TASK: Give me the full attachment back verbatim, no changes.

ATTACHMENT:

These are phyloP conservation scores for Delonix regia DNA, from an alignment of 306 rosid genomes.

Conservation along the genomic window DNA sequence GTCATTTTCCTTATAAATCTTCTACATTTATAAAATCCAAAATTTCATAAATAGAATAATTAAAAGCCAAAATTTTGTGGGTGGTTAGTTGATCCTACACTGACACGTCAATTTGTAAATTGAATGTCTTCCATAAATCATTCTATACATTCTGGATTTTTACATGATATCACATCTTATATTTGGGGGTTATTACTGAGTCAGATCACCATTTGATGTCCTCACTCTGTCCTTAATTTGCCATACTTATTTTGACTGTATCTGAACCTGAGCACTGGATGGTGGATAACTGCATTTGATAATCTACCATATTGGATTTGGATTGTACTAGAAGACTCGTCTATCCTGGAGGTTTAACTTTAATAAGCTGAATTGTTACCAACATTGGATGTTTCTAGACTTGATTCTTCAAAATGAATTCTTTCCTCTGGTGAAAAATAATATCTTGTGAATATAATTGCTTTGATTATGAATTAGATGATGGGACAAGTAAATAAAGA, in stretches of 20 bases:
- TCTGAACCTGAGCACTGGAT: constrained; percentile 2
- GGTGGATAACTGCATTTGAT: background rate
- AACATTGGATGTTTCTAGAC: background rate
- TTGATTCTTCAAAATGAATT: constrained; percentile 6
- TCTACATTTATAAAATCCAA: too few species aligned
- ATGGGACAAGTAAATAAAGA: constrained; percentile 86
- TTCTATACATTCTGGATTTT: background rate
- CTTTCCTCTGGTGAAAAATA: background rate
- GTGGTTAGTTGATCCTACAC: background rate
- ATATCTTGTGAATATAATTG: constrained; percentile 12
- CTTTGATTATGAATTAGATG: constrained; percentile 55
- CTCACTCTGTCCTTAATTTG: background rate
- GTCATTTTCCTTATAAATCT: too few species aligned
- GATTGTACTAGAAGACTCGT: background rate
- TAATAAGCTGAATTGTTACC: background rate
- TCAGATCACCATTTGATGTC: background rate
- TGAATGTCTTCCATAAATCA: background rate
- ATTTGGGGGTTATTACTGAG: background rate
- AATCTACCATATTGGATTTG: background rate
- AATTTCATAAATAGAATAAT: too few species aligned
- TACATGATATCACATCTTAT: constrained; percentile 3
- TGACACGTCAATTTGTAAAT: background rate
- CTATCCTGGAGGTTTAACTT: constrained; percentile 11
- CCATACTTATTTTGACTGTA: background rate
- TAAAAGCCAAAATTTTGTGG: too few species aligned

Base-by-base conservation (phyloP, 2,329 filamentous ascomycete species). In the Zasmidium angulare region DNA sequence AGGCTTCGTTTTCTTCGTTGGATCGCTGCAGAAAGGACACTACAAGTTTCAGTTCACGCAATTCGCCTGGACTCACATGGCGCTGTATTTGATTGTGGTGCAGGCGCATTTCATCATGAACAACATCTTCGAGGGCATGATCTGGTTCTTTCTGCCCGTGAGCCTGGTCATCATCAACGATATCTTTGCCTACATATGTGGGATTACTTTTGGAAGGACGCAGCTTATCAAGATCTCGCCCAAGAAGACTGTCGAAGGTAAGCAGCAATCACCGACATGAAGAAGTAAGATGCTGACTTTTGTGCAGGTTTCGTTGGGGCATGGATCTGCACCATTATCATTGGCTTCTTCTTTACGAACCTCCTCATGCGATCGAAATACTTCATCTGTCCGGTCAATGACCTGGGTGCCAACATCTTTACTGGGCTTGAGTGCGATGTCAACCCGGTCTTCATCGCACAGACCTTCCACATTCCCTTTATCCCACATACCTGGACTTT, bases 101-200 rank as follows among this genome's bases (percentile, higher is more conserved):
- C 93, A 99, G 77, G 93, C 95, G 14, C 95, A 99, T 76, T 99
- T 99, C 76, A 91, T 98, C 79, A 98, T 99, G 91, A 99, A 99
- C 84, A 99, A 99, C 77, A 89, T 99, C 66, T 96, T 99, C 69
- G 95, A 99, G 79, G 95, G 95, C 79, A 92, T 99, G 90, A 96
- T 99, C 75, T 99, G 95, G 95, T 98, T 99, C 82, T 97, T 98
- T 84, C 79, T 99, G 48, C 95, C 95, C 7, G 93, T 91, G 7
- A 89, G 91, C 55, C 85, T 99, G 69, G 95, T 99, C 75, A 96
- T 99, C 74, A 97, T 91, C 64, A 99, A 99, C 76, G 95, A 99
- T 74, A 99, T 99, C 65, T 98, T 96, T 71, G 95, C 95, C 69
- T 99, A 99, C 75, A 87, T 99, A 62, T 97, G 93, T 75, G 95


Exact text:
These are phyloP conservation scores for Delonix regia DNA, from an alignment of 306 rosid genomes.

Conservation along the genomic window DNA sequence GTCATTTTCCTTATAAATCTTCTACATTTATAAAATCCAAAATTTCATAAATAGAATAATTAAAAGCCAAAATTTTGTGGGTGGTTAGTTGATCCTACACTGACACGTCAATTTGTAAATTGAATGTCTTCCATAAATCATTCTATACATTCTGGATTTTTACATGATATCACATCTTATATTTGGGGGTTATTACTGAGTCAGATCACCATTTGATGTCCTCACTCTGTCCTTAATTTGCCATACTTATTTTGACTGTATCTGAACCTGAGCACTGGATGGTGGATAACTGCATTTGATAATCTACCATATTGGATTTGGATTGTACTAGAAGACTCGTCTATCCTGGAGGTTTAACTTTAATAAGCTGAATTGTTACCAACATTGGATGTTTCTAGACTTGATTCTTCAAAATGAATTCTTTCCTCTGGTGAAAAATAATATCTTGTGAATATAATTGCTTTGATTATGAATTAGATGATGGGACAAGTAAATAAAGA, in stretches of 20 bases:
- TCTGAACCTGAGCACTGGAT: constrained; percentile 2
- GGTGGATAACTGCATTTGAT: background rate
- AACATTGGATGTTTCTAGAC: background rate
- TTGATTCTTCAAAATGAATT: constrained; percentile 6
- TCTACATTTATAAAATCCAA: too few species aligned
- ATGGGACAAGTAAATAAAGA: constrained; percentile 86
- TTCTATACATTCTGGATTTT: background rate
- CTTTCCTCTGGTGAAAAATA: background rate
- GTGGTTAGTTGATCCTACAC: background rate
- ATATCTTGTGAATATAATTG: constrained; percentile 12
- CTTTGATTATGAATTAGATG: constrained; percentile 55
- CTCACTCTGTCCTTAATTTG: background rate
- GTCATTTTCCTTATAAATCT: too few species aligned
- GATTGTACTAGAAGACTCGT: background rate
- TAATAAGCTGAATTGTTACC: background rate
- TCAGATCACCATTTGATGTC: background rate
- TGAATGTCTTCCATAAATCA: background rate
- ATTTGGGGGTTATTACTGAG: background rate
- AATCTACCATATTGGATTTG: background rate
- AATTTCATAAATAGAATAAT: too few species aligned
- TACATGATATCACATCTTAT: constrained; percentile 3
- TGACACGTCAATTTGTAAAT: background rate
- CTATCCTGGAGGTTTAACTT: constrained; percentile 11
- CCATACTTATTTTGACTGTA: background rate
- TAAAAGCCAAAATTTTGTGG: too few species aligned

Base-by-base conservation (phyloP, 2,329 filamentous ascomycete species). In the Zasmidium angulare region DNA sequence AGGCTTCGTTTTCTTCGTTGGATCGCTGCAGAAAGGACACTACAAGTTTCAGTTCACGCAATTCGCCTGGACTCACATGGCGCTGTATTTGATTGTGGTGCAGGCGCATTTCATCATGAACAACATCTTCGAGGGCATGATCTGGTTCTTTCTGCCCGTGAGCCTGGTCATCATCAACGATATCTTTGCCTACATATGTGGGATTACTTTTGGAAGGACGCAGCTTATCAAGATCTCGCCCAAGAAGACTGTCGAAGGTAAGCAGCAATCACCGACATGAAGAAGTAAGATGCTGACTTTTGTGCAGGTTTCGTTGGGGCATGGATCTGCACCATTATCATTGGCTTCTTCTTTACGAACCTCCTCATGCGATCGAAATACTTCATCTGTCCGGTCAATGACCTGGGTGCCAACATCTTTACTGGGCTTGAGTGCGATGTCAACCCGGTCTTCATCGCACAGACCTTCCACATTCCCTTTATCCCACATACCTGGACTTT, bases 101-200 rank as follows among this genome's bases (percentile, higher is more conserved):
- C 93, A 99, G 77, G 93, C 95, G 14, C 95, A 99, T 76, T 99
- T 99, C 76, A 91, T 98, C 79, A 98, T 99, G 91, A 99, A 99
- C 84, A 99, A 99, C 77, A 89, T 99, C 66, T 96, T 99, C 69
- G 95, A 99, G 79, G 95, G 95, C 79, A 92, T 99, G 90, A 96
- T 99, C 75, T 99, G 95, G 95, T 98, T 99, C 82, T 97, T 98
- T 84, C 79, T 99, G 48, C 95, C 95, C 7, G 93, T 91, G 7
- A 89, G 91, C 55, C 85, T 99, G 69, G 95, T 99, C 75, A 96
- T 99, C 74, A 97, T 91, C 64, A 99, A 99, C 76, G 95, A 99
- T 74, A 99, T 99, C 65, T 98, T 96, T 71, G 95, C 95, C 69
- T 99, A 99, C 75, A 87, T 99, A 62, T 97, G 93, T 75, G 95